10 Best Gaming Headsets | March 2017
- compatible with consoles and pcs
- tangle free braided cables
- xbox one adapter is not included
- includes a sound control unit
- supports a second headset
- comes with all necessary cables
- fit dumbo-sized ears
- isolate you from background noises
- can't make up for poor gaming skills
- mic cancels out background noise
- airweave cushions wick away moisture
- retractable mic for travel
- battery lasts for marathon sessions
- plush memory foam earcups
- double as passive music headphones
- bass boost for satisfying explosions
- separate chat and game volumes
- mic mute to cover up your sobs
- foldable for easy transport
- withstand losing tantrums
- can drown out your mom or girlfriend
To See The Future, First See The Past
Communications technology has come a long way since the Pony Express and Game of Thrones-style homing pigeons.
And while online video game conversations might not be the exemplar of successful communication between human beings, the rate of technology behind them certainly hasn't slowed down a bit.
The original non-gaming headset was invented in 1910 by a Stanford student and was, unfortunately, a bit of a failed invention. The headset was a commercial pile of garbage, at least at first. Nobody could see why large numbers of people might want to buy them.
And then came the war. World War I rolled around and all of a sudden there were a bunch of pilots with, you guessed it, not a single headset among them. That was until Uncle Sam ordered a bunch of those bad boys, and made one Stanford student pretty darn rich.
One of the oldest audio equipment makers, Plantronics, got their start selling headsets to pilots. Back then in the 1960s, they were extremely cumbersome to the point that no one wanted to wear them. It wasn't until a couple of astronauts got together to create a smaller, lightweight version. The picture we have here? That's Neil Armstrong, sporting a Plantronics headset. No big deal or anything.
But, if you stop to think about it, we're already in the future. It's hard to deny that the recent developments, and future possibilities in virtual reality technology are exciting.
Indeed, the virtual reality business is starting to look a lot like the original console wars. Microsoft has made an exclusive deal with game phenomenon Minecraft for the HoloLens VR headset.
While virtual reality headsets mark how far headsets have come, one has to admit that such technologies are still in their infancy. Even despite the advances made since the computer flight simulators of the '80s, it's likely that a few generations of tech will be necessary to, as they say, "work out all the bugs."
Virtual reality, of course, represents a new kind of headset–a headset with a component that simulates the visual field. The technological development comes at a cost, however: being immersed in such a headset can cause sever motion sickness.
It perhaps gives pause to consider that such things were the science-fiction dreams of many who lived not more than fifty or a hundred years ago… though lightsabers are still forthcoming.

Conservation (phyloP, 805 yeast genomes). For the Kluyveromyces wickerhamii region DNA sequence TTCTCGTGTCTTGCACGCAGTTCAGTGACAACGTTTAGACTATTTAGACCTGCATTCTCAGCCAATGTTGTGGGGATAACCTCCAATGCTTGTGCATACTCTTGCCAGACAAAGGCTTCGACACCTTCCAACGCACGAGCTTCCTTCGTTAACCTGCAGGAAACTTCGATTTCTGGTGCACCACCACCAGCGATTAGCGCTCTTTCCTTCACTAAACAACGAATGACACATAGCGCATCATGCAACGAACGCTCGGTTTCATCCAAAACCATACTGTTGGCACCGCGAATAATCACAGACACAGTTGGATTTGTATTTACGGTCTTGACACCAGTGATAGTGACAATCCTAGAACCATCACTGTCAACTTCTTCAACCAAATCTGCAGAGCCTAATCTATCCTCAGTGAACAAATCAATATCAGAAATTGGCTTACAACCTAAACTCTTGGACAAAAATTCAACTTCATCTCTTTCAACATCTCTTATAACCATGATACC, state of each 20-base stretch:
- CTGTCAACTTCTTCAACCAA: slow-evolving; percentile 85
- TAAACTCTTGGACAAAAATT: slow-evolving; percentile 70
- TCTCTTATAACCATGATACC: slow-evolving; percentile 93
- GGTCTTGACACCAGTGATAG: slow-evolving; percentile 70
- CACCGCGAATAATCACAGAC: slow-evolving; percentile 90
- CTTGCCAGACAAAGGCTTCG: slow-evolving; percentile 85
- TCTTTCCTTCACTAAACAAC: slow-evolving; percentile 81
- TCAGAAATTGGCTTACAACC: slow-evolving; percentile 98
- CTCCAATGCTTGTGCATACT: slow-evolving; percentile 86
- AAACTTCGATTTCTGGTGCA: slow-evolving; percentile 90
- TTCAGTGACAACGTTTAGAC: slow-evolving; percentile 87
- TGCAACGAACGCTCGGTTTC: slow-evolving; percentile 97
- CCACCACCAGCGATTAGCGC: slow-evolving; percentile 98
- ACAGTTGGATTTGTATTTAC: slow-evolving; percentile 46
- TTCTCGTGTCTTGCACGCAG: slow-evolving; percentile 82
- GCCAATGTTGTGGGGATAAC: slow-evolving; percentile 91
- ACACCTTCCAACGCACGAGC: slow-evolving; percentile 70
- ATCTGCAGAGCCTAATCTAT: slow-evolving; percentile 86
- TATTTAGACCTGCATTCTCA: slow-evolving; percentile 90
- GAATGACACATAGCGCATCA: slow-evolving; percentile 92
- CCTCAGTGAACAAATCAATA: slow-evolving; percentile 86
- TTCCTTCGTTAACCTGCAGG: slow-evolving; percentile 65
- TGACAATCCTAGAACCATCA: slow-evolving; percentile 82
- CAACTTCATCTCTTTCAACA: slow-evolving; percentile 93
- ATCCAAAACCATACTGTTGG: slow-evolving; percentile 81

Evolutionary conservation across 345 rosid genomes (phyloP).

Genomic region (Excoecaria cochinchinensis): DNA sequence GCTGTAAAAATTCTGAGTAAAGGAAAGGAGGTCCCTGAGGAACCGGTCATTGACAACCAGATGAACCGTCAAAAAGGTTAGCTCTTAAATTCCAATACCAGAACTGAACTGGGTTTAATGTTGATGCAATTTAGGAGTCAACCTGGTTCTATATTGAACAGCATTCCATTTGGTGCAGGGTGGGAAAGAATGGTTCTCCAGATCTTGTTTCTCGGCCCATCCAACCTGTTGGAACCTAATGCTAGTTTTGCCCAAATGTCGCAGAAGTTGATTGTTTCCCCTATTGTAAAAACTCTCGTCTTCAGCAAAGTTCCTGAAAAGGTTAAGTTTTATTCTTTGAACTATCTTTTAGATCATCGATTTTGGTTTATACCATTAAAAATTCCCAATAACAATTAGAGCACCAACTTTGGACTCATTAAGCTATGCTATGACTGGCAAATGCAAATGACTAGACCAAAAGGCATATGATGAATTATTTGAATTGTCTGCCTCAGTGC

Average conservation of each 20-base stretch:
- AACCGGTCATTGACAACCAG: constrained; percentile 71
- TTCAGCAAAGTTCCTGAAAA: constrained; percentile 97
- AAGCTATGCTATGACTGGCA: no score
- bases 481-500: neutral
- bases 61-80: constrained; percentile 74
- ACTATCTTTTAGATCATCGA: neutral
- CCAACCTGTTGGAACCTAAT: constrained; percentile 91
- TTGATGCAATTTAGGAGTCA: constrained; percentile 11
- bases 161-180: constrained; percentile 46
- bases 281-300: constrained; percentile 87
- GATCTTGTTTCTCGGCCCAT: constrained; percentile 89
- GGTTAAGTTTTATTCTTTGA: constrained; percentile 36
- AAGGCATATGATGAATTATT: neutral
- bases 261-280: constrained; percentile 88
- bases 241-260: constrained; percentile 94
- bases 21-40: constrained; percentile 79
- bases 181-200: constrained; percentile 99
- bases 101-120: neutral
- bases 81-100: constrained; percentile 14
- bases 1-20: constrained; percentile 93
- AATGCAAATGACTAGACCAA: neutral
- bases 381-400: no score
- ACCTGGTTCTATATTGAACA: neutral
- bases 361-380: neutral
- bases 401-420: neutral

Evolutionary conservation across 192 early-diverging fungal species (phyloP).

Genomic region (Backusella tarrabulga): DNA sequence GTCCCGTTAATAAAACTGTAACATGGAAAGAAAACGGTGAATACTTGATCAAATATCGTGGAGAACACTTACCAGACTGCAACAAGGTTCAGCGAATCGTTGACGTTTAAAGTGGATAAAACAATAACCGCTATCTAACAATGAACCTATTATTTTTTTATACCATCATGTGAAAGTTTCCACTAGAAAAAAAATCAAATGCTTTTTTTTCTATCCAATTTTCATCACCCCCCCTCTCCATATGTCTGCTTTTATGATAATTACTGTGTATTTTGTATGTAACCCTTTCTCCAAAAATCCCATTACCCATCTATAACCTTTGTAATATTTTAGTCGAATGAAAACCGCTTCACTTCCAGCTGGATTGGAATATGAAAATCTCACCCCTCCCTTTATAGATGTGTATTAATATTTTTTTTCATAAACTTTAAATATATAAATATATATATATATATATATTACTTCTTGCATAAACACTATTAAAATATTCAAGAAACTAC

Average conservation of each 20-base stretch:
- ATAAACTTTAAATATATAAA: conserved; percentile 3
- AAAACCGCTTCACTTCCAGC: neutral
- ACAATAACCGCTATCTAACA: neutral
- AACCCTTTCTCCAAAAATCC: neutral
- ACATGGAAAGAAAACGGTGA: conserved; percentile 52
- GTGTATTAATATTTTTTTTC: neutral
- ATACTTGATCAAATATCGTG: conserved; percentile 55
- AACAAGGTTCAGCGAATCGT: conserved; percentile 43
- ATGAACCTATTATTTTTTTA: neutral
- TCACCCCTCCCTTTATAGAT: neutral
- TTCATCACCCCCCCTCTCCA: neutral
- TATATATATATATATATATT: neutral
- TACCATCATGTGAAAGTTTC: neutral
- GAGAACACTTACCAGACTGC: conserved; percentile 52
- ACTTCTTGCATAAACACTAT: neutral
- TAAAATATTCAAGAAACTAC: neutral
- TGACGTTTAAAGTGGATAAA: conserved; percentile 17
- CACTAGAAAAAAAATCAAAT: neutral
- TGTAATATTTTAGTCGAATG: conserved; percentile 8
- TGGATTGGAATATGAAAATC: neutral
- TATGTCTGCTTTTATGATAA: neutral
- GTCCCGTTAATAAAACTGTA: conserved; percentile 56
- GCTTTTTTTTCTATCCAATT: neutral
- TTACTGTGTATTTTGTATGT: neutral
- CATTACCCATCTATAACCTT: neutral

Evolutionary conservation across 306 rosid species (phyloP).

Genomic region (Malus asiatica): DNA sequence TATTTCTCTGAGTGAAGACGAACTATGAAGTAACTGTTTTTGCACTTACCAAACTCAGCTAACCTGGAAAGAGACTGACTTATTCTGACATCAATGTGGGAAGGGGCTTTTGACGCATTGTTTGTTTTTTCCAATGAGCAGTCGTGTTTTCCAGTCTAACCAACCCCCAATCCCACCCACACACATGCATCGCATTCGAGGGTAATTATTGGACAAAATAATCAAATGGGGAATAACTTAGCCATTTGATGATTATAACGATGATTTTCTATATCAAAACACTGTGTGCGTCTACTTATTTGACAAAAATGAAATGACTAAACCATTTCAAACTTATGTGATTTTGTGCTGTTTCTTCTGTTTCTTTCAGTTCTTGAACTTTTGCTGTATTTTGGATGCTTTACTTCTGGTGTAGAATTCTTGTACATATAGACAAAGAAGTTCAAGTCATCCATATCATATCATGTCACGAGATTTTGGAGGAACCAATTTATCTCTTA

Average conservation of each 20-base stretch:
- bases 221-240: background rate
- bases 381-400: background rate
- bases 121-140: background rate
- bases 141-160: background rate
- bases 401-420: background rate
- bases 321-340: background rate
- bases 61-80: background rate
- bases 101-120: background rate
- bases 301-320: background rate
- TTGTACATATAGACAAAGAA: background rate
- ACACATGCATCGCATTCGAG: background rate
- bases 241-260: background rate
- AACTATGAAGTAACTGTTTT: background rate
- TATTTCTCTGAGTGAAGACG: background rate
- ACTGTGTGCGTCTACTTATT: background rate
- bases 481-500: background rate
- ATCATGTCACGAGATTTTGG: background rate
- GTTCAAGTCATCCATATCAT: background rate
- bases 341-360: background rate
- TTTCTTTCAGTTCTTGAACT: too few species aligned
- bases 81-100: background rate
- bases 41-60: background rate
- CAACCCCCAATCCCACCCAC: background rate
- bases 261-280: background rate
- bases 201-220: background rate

What Makes A Gaming Headset, A Gaming Headset?
In technical terms, a headset is a headphone attached to a microphone. Headsets can be a single-earpiece (mono) or a double-earpiece (mono/stereo). In the specific case of computer headsets, there are usually two connection types: 3.5 mm and USB. 3.5 mm.
Headsets almost always come with two 3.5 mm connectors, one to the microphone jack of the computer and one to the headphone jack.
The headphones function to convert sound by way of a soundcard, from digital (computer) to analog (headset). USB headsets connect to the computer by way of USB, and so sound conversion occurs in the headphones themselves or in a control unit.
Inside the ear cups is where the magic happens. We've included a picture here that points out the various drivers contained within headsets, that marry together to make sweet sounds, for our brains to feast on. The one pictured here features five drivers, two of which are for surround sound - looks like a promising headset already.
Drivers are to headsets as gasoline is to vehicles. The larger the driver, the better sound will be produced.
Many differences between the gaming headsets reviewed, were over comfort or cosmetics as opposed to function; and anyone looking for in-depth reviews is already past the point of merely looking for a general something to fulfill a general function.
They want something specific, that does specific things very well. The point is that the base technology to communicate through video games, to immerse oneself in a virtual experience, and to do so simultaneously with remote players is already here.
Sacrifices That Come With Being On A Budget
You're on a budget, we totally get that, no judgements passed here.
Just understand that you're going to have to give up some aspects in order to spend less money.
What exactly are you going to miss out on? The biggest one, and arguably the most important, is sound quality. Unless a headset in dipped in 14k gold, the reason the top-of-the-line contenders cost more than the rest, are because of their superior sound quality, usually.
Yes, there are some lower priced headsets with sound quality that rival brand names, and cost four times less. But I'll bet the material used to produce them is faulty, and unreliable past a few solid uses.
What other sacrifices are you willing to make for the sake of saving money? Well, are the headphones you want wired, or wireless? Is the headset noise-cancelling, or sound-isolating? Do they offer surround sound? Does it have a microphone?
The more features a headset offers, the more money they're going to cost.
And if you're a gamer, those specs, or lack thereof, can be a game changer, pun intended.
The morale of the story is, to truly improve your gaming experience, invest in a great pair of headsets. Cheap is not always better, and this is certainly the case here.